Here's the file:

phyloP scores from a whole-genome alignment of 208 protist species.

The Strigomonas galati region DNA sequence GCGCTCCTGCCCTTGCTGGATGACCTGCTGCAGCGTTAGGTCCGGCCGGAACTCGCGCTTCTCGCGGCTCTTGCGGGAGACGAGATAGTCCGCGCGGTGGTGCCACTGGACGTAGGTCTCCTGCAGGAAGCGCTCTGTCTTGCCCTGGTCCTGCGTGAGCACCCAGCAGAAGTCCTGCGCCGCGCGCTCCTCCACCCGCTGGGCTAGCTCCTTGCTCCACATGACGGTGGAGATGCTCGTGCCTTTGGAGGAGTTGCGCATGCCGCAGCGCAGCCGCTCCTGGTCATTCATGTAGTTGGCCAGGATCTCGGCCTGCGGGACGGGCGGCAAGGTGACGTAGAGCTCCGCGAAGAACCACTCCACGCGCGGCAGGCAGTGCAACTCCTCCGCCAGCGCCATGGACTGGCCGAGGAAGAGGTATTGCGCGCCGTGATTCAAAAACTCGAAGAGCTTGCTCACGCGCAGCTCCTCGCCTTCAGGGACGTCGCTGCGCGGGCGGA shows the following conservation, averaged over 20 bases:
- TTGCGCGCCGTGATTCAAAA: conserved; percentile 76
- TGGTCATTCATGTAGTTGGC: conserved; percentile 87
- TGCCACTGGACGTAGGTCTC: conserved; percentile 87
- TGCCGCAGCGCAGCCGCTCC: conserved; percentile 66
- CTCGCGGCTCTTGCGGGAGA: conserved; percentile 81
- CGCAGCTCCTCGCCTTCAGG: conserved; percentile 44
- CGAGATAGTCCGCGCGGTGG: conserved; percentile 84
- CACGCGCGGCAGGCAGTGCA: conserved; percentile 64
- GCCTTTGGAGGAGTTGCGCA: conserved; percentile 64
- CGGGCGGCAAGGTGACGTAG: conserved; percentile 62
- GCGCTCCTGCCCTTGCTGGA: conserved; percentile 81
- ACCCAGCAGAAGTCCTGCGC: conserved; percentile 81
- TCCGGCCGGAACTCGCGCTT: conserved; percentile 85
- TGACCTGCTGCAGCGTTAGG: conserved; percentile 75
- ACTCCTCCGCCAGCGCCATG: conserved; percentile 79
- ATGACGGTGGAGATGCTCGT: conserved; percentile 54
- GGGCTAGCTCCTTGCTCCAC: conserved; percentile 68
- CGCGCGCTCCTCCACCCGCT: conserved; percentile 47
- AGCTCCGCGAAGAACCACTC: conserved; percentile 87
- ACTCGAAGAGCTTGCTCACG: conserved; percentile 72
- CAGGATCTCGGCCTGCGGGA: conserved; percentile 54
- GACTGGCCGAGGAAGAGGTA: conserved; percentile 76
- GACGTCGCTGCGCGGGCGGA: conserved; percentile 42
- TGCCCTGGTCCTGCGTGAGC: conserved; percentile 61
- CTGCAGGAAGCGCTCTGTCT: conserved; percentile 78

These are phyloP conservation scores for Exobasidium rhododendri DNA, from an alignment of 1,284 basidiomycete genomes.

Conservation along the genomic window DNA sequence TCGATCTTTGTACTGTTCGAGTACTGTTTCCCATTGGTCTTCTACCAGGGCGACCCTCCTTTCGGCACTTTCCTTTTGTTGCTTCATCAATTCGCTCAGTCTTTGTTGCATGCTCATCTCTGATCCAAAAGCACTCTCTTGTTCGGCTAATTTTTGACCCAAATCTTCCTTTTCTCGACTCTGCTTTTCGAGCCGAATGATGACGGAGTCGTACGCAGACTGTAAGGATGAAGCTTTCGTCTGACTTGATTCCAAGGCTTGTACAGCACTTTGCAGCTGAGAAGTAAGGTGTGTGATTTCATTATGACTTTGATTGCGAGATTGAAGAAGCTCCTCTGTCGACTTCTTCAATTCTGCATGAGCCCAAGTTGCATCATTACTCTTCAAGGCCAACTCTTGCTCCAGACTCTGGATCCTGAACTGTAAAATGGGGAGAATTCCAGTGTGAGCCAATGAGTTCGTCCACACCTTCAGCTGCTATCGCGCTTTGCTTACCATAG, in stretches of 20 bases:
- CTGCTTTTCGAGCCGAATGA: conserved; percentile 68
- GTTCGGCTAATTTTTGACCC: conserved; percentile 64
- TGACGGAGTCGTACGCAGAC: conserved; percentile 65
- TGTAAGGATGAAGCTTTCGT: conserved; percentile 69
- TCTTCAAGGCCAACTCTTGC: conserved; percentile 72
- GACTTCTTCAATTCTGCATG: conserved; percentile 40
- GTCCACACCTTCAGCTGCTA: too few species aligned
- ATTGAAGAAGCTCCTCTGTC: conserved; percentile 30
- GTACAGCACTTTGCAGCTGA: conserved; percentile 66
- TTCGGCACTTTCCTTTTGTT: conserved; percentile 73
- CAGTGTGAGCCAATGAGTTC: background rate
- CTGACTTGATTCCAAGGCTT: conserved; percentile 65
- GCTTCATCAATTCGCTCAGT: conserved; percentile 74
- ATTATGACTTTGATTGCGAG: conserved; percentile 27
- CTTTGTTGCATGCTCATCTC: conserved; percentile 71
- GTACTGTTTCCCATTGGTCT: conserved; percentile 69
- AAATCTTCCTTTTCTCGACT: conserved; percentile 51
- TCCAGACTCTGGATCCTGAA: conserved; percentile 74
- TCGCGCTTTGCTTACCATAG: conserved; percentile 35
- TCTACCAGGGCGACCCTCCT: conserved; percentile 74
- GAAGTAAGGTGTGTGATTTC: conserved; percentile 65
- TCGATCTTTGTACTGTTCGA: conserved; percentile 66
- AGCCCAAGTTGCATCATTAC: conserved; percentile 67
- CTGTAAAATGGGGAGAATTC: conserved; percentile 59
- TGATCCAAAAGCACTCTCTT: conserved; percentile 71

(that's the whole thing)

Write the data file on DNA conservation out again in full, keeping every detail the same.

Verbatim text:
phyloP scores from a whole-genome alignment of 208 protist species.

The Strigomonas galati region DNA sequence GCGCTCCTGCCCTTGCTGGATGACCTGCTGCAGCGTTAGGTCCGGCCGGAACTCGCGCTTCTCGCGGCTCTTGCGGGAGACGAGATAGTCCGCGCGGTGGTGCCACTGGACGTAGGTCTCCTGCAGGAAGCGCTCTGTCTTGCCCTGGTCCTGCGTGAGCACCCAGCAGAAGTCCTGCGCCGCGCGCTCCTCCACCCGCTGGGCTAGCTCCTTGCTCCACATGACGGTGGAGATGCTCGTGCCTTTGGAGGAGTTGCGCATGCCGCAGCGCAGCCGCTCCTGGTCATTCATGTAGTTGGCCAGGATCTCGGCCTGCGGGACGGGCGGCAAGGTGACGTAGAGCTCCGCGAAGAACCACTCCACGCGCGGCAGGCAGTGCAACTCCTCCGCCAGCGCCATGGACTGGCCGAGGAAGAGGTATTGCGCGCCGTGATTCAAAAACTCGAAGAGCTTGCTCACGCGCAGCTCCTCGCCTTCAGGGACGTCGCTGCGCGGGCGGA shows the following conservation, averaged over 20 bases:
- TTGCGCGCCGTGATTCAAAA: conserved; percentile 76
- TGGTCATTCATGTAGTTGGC: conserved; percentile 87
- TGCCACTGGACGTAGGTCTC: conserved; percentile 87
- TGCCGCAGCGCAGCCGCTCC: conserved; percentile 66
- CTCGCGGCTCTTGCGGGAGA: conserved; percentile 81
- CGCAGCTCCTCGCCTTCAGG: conserved; percentile 44
- CGAGATAGTCCGCGCGGTGG: conserved; percentile 84
- CACGCGCGGCAGGCAGTGCA: conserved; percentile 64
- GCCTTTGGAGGAGTTGCGCA: conserved; percentile 64
- CGGGCGGCAAGGTGACGTAG: conserved; percentile 62
- GCGCTCCTGCCCTTGCTGGA: conserved; percentile 81
- ACCCAGCAGAAGTCCTGCGC: conserved; percentile 81
- TCCGGCCGGAACTCGCGCTT: conserved; percentile 85
- TGACCTGCTGCAGCGTTAGG: conserved; percentile 75
- ACTCCTCCGCCAGCGCCATG: conserved; percentile 79
- ATGACGGTGGAGATGCTCGT: conserved; percentile 54
- GGGCTAGCTCCTTGCTCCAC: conserved; percentile 68
- CGCGCGCTCCTCCACCCGCT: conserved; percentile 47
- AGCTCCGCGAAGAACCACTC: conserved; percentile 87
- ACTCGAAGAGCTTGCTCACG: conserved; percentile 72
- CAGGATCTCGGCCTGCGGGA: conserved; percentile 54
- GACTGGCCGAGGAAGAGGTA: conserved; percentile 76
- GACGTCGCTGCGCGGGCGGA: conserved; percentile 42
- TGCCCTGGTCCTGCGTGAGC: conserved; percentile 61
- CTGCAGGAAGCGCTCTGTCT: conserved; percentile 78

These are phyloP conservation scores for Exobasidium rhododendri DNA, from an alignment of 1,284 basidiomycete genomes.

Conservation along the genomic window DNA sequence TCGATCTTTGTACTGTTCGAGTACTGTTTCCCATTGGTCTTCTACCAGGGCGACCCTCCTTTCGGCACTTTCCTTTTGTTGCTTCATCAATTCGCTCAGTCTTTGTTGCATGCTCATCTCTGATCCAAAAGCACTCTCTTGTTCGGCTAATTTTTGACCCAAATCTTCCTTTTCTCGACTCTGCTTTTCGAGCCGAATGATGACGGAGTCGTACGCAGACTGTAAGGATGAAGCTTTCGTCTGACTTGATTCCAAGGCTTGTACAGCACTTTGCAGCTGAGAAGTAAGGTGTGTGATTTCATTATGACTTTGATTGCGAGATTGAAGAAGCTCCTCTGTCGACTTCTTCAATTCTGCATGAGCCCAAGTTGCATCATTACTCTTCAAGGCCAACTCTTGCTCCAGACTCTGGATCCTGAACTGTAAAATGGGGAGAATTCCAGTGTGAGCCAATGAGTTCGTCCACACCTTCAGCTGCTATCGCGCTTTGCTTACCATAG, in stretches of 20 bases:
- CTGCTTTTCGAGCCGAATGA: conserved; percentile 68
- GTTCGGCTAATTTTTGACCC: conserved; percentile 64
- TGACGGAGTCGTACGCAGAC: conserved; percentile 65
- TGTAAGGATGAAGCTTTCGT: conserved; percentile 69
- TCTTCAAGGCCAACTCTTGC: conserved; percentile 72
- GACTTCTTCAATTCTGCATG: conserved; percentile 40
- GTCCACACCTTCAGCTGCTA: too few species aligned
- ATTGAAGAAGCTCCTCTGTC: conserved; percentile 30
- GTACAGCACTTTGCAGCTGA: conserved; percentile 66
- TTCGGCACTTTCCTTTTGTT: conserved; percentile 73
- CAGTGTGAGCCAATGAGTTC: background rate
- CTGACTTGATTCCAAGGCTT: conserved; percentile 65
- GCTTCATCAATTCGCTCAGT: conserved; percentile 74
- ATTATGACTTTGATTGCGAG: conserved; percentile 27
- CTTTGTTGCATGCTCATCTC: conserved; percentile 71
- GTACTGTTTCCCATTGGTCT: conserved; percentile 69
- AAATCTTCCTTTTCTCGACT: conserved; percentile 51
- TCCAGACTCTGGATCCTGAA: conserved; percentile 74
- TCGCGCTTTGCTTACCATAG: conserved; percentile 35
- TCTACCAGGGCGACCCTCCT: conserved; percentile 74
- GAAGTAAGGTGTGTGATTTC: conserved; percentile 65
- TCGATCTTTGTACTGTTCGA: conserved; percentile 66
- AGCCCAAGTTGCATCATTAC: conserved; percentile 67
- CTGTAAAATGGGGAGAATTC: conserved; percentile 59
- TGATCCAAAAGCACTCTCTT: conserved; percentile 71